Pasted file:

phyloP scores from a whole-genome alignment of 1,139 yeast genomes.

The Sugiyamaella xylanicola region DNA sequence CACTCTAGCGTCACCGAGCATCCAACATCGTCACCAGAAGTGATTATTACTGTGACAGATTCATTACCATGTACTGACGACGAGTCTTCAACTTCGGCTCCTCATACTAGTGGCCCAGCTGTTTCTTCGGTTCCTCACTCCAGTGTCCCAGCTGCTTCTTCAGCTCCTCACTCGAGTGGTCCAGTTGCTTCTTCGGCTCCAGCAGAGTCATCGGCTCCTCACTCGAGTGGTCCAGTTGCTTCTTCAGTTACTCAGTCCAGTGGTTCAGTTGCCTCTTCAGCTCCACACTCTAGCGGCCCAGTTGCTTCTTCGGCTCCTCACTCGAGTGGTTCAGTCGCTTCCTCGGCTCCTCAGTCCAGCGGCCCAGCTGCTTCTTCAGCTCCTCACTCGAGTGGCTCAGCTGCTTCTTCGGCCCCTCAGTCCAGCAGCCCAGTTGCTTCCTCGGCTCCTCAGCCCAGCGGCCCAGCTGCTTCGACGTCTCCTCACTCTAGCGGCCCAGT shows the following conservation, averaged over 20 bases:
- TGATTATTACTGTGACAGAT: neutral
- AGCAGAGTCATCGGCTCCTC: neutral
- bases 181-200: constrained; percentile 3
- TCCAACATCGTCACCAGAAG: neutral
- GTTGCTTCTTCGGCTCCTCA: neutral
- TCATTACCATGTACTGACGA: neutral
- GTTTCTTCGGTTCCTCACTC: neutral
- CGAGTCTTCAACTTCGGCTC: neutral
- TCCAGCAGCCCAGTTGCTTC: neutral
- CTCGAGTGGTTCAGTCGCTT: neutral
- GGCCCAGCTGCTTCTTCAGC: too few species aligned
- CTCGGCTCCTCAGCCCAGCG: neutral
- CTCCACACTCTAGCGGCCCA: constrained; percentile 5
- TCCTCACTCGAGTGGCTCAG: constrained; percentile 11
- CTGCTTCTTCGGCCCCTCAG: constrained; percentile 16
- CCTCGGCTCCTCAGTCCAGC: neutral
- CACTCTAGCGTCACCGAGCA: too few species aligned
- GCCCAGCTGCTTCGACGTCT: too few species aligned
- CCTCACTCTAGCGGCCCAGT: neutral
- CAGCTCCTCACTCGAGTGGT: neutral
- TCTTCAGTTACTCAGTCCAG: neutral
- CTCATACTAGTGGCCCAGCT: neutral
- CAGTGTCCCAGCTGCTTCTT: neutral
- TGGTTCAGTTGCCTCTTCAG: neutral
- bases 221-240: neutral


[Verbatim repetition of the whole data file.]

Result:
phyloP scores from a whole-genome alignment of 1,139 yeast genomes.

The Sugiyamaella xylanicola region DNA sequence CACTCTAGCGTCACCGAGCATCCAACATCGTCACCAGAAGTGATTATTACTGTGACAGATTCATTACCATGTACTGACGACGAGTCTTCAACTTCGGCTCCTCATACTAGTGGCCCAGCTGTTTCTTCGGTTCCTCACTCCAGTGTCCCAGCTGCTTCTTCAGCTCCTCACTCGAGTGGTCCAGTTGCTTCTTCGGCTCCAGCAGAGTCATCGGCTCCTCACTCGAGTGGTCCAGTTGCTTCTTCAGTTACTCAGTCCAGTGGTTCAGTTGCCTCTTCAGCTCCACACTCTAGCGGCCCAGTTGCTTCTTCGGCTCCTCACTCGAGTGGTTCAGTCGCTTCCTCGGCTCCTCAGTCCAGCGGCCCAGCTGCTTCTTCAGCTCCTCACTCGAGTGGCTCAGCTGCTTCTTCGGCCCCTCAGTCCAGCAGCCCAGTTGCTTCCTCGGCTCCTCAGCCCAGCGGCCCAGCTGCTTCGACGTCTCCTCACTCTAGCGGCCCAGT shows the following conservation, averaged over 20 bases:
- TGATTATTACTGTGACAGAT: neutral
- AGCAGAGTCATCGGCTCCTC: neutral
- bases 181-200: constrained; percentile 3
- TCCAACATCGTCACCAGAAG: neutral
- GTTGCTTCTTCGGCTCCTCA: neutral
- TCATTACCATGTACTGACGA: neutral
- GTTTCTTCGGTTCCTCACTC: neutral
- CGAGTCTTCAACTTCGGCTC: neutral
- TCCAGCAGCCCAGTTGCTTC: neutral
- CTCGAGTGGTTCAGTCGCTT: neutral
- GGCCCAGCTGCTTCTTCAGC: too few species aligned
- CTCGGCTCCTCAGCCCAGCG: neutral
- CTCCACACTCTAGCGGCCCA: constrained; percentile 5
- TCCTCACTCGAGTGGCTCAG: constrained; percentile 11
- CTGCTTCTTCGGCCCCTCAG: constrained; percentile 16
- CCTCGGCTCCTCAGTCCAGC: neutral
- CACTCTAGCGTCACCGAGCA: too few species aligned
- GCCCAGCTGCTTCGACGTCT: too few species aligned
- CCTCACTCTAGCGGCCCAGT: neutral
- CAGCTCCTCACTCGAGTGGT: neutral
- TCTTCAGTTACTCAGTCCAG: neutral
- CTCATACTAGTGGCCCAGCT: neutral
- CAGTGTCCCAGCTGCTTCTT: neutral
- TGGTTCAGTTGCCTCTTCAG: neutral
- bases 221-240: neutral